Sunny Mode   Night Mode, p.4

       Mark Finnemore / Horror
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Gabe pushed the door open and looked into the apartment. Luckily he'd kept a key. Luckier still Angie hadn't changed the lock. He felt like a thief breaking into his past life, though admittedly a cleaner, more stylishly-decorated version.
He wandered through the small kitchen into the bedroom. A picture on the nightstand showed him and Angie standing hand-in-hand on the shore of Morgan Lake, the wind whipping their hair into a frenzy. Gabe smiled as he remembered the warmth of Angie's hand, the light scent of her perfume mixed with blossoming jasmine. On the dresser he found two strips of cheesy pictures of him and Angie from a twenty-five cent photo booth. He grinned looking at Angie's smile--how it lit up her face--the dimples in her cheeks--the sparkle in her eyes.
Then he saw a glint of metal in the partially-opened top drawer. He opened it and pulled out a pistol and a box of ammo. Christ, when did Angie get a gun? Maybe she was afraid living without him?
He took the gun and ammo into the living room and sat on the same worn brown couch that had been there when he and Angie lived together. Hell, maybe they still did. Maybe the past two years were all in his imagination. After all, what were the chances he'd be filthy rich and engaged to one of Hollywood's hottest new starlets? And what were the chances that none of that would make him happy anyway? God was cruel.
The phone rang, demanding his attention. His first impulse was to answer, but then he realized he didn't live there anymore. Or at least he didn't think he did. After four rings the answering machine picked up. Angie's voice on the recorder said, "Nobody's home; leave a message."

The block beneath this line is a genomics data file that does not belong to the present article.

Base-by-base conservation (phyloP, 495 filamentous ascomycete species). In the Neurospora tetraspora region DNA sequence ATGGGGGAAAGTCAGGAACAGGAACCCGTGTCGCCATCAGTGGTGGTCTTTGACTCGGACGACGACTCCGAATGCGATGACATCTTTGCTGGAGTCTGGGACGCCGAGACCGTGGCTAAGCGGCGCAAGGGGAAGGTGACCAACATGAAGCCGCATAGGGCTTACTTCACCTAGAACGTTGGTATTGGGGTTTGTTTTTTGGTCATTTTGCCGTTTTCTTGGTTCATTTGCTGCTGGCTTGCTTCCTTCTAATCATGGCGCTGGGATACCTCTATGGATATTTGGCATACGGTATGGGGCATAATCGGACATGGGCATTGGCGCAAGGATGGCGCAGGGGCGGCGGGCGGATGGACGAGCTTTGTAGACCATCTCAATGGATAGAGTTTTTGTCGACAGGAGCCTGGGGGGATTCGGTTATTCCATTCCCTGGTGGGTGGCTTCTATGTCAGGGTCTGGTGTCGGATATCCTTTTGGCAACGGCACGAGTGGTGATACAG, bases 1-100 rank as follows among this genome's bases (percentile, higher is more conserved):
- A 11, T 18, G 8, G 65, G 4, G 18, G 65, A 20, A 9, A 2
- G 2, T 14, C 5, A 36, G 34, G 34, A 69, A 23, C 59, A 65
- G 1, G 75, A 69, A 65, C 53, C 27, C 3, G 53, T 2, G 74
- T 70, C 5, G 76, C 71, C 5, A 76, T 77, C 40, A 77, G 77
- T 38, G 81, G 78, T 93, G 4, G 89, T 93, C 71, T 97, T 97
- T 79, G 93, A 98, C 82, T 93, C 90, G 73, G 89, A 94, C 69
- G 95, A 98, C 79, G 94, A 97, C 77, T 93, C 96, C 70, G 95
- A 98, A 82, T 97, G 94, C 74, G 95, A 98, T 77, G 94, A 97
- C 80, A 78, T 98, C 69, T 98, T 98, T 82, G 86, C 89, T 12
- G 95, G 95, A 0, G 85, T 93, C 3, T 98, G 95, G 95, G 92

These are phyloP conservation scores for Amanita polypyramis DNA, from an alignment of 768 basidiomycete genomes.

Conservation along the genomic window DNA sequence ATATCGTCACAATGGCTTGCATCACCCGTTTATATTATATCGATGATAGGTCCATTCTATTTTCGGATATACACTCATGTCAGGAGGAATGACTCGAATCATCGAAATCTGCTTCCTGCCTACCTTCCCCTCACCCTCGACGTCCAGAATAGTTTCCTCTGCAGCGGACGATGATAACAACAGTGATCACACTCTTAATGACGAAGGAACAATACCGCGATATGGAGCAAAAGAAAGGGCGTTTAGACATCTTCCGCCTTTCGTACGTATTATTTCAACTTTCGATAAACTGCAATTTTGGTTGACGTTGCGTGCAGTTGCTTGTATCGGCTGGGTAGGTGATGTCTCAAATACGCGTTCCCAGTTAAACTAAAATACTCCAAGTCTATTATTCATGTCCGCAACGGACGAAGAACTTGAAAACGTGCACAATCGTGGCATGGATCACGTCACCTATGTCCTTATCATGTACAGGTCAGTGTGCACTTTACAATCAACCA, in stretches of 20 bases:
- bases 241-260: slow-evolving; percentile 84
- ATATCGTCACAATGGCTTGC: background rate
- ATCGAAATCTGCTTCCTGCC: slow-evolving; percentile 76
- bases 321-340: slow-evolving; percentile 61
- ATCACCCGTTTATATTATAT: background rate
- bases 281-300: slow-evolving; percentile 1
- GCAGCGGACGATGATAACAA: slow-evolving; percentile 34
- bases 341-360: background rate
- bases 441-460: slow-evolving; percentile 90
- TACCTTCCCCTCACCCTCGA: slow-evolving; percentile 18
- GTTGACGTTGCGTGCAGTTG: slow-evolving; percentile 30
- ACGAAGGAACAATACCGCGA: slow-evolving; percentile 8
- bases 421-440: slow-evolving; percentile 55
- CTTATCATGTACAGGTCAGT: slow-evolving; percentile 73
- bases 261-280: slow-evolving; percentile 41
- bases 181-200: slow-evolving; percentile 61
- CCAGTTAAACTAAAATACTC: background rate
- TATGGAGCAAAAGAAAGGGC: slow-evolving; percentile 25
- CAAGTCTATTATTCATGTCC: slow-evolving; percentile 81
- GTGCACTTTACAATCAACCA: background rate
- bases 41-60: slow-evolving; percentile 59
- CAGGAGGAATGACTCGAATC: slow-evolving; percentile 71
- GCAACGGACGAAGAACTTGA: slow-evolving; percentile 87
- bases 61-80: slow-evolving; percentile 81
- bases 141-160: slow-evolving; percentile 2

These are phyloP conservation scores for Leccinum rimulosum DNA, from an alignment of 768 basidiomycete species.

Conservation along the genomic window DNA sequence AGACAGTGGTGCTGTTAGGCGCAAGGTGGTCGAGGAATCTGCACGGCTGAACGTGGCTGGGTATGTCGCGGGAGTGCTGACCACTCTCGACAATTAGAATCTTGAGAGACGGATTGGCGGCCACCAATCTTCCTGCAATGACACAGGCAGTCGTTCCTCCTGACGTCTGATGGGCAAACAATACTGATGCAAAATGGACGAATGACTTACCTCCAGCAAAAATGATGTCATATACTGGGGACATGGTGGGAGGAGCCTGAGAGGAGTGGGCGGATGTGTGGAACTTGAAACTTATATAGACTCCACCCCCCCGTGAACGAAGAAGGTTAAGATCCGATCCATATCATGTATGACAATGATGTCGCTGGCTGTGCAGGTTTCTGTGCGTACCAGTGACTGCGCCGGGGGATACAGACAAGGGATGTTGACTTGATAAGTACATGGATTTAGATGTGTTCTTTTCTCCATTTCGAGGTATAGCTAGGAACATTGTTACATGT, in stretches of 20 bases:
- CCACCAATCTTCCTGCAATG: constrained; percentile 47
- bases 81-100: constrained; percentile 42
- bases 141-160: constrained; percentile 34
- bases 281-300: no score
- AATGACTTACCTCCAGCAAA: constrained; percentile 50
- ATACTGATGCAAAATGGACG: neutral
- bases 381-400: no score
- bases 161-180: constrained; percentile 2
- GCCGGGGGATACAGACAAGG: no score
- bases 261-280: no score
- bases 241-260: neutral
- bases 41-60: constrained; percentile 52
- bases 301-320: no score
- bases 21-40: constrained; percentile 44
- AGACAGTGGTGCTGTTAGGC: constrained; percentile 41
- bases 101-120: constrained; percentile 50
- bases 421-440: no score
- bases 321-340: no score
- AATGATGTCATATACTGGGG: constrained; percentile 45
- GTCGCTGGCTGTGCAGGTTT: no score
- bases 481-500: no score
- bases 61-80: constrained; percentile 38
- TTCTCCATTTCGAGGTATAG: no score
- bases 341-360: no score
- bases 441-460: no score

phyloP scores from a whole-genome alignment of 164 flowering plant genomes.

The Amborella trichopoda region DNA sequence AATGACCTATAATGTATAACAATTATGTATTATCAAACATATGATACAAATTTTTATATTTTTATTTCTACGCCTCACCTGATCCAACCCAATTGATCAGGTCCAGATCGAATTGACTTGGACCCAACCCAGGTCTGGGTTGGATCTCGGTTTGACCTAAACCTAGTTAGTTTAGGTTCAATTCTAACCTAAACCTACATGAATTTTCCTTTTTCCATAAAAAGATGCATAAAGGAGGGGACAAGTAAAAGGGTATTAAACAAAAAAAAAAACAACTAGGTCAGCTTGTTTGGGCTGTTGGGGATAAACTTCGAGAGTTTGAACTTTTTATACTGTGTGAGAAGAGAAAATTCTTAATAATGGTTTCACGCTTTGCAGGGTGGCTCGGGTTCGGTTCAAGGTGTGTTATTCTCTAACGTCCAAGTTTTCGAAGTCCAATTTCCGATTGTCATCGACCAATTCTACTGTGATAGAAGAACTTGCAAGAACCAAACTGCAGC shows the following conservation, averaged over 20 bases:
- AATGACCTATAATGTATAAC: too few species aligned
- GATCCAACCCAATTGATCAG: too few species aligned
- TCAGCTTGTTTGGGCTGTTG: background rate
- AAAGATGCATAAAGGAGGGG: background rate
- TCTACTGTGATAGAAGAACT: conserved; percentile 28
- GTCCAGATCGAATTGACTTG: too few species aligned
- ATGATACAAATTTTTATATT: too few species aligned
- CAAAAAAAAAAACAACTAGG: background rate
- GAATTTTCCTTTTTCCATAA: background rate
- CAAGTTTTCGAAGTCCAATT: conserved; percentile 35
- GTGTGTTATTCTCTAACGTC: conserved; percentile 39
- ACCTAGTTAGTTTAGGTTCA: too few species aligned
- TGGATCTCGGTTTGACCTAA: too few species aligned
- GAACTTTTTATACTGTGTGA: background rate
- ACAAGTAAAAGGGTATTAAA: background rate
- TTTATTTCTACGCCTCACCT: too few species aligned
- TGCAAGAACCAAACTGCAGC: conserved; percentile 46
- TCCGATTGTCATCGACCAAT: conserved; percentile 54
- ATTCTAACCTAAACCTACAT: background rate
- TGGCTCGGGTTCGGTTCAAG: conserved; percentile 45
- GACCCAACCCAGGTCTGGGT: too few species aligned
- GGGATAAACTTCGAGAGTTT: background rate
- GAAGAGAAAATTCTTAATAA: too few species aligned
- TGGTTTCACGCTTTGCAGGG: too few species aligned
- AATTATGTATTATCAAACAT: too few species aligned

After a beep another familiar voice came from the machine. "Gabby, it's Mom." Again, Gabe reached for the phone; again he reconsidered. "Be a good boy and pay your debts, Gabby. Mommy didn't teach you to be a cheater, now did she?"
Gabe stared at the phone. Memories seeped in, memories of his mother clutching a bible worn by constant handling, her eyes squeezed closed, her lips mumbling some fire-and-brimstone bullshit that had been indoctrinated into her as a child. But then maybe she wasn't crazy. Maybe all those things were real. Either way, how could she call--she'd been buried in the cemetery behind Saint Peter's for almost three years!
Gabe's heart pounded, complaining of an entire day of pounding and fluttering and sometimes seemingly stopping entirely. He loaded a cartridge into the pistol, pulled back the slide and let it snap back, loading the round into the chamber. The bullet could erase all his memories, all his delusions. He turned the gun and looked down the muzzle. It stared back at him like an empty eye socket. Unseeing. Uncaring.
Gabe pulled his gaze from the pistol's hypnotic maw and let go of the breath he hadn't realized he'd been holding. Images of the stained glass windows at Saint Peter's came back to him: Saint George slaying a dragon--the angel trodding on Lucifer--Jesus casting out demons.
Maybe it was time to stop running.
He pulled a bullet from the box of ammunition; the deep hollow in the tip could hold a drop or two of Holy Water. Maybe that would work.
Gabe shoved the gun into his pocket and checked the clock: 3:52. Angie said she got off at five--time enough to go back to the church, get some holy water, and get back before she did.
In the kitchen he found a bottle of vitamin C and one of aspirin. He dumped the pills into the sink, shoved the bottles into his pocket, and left the apartment.
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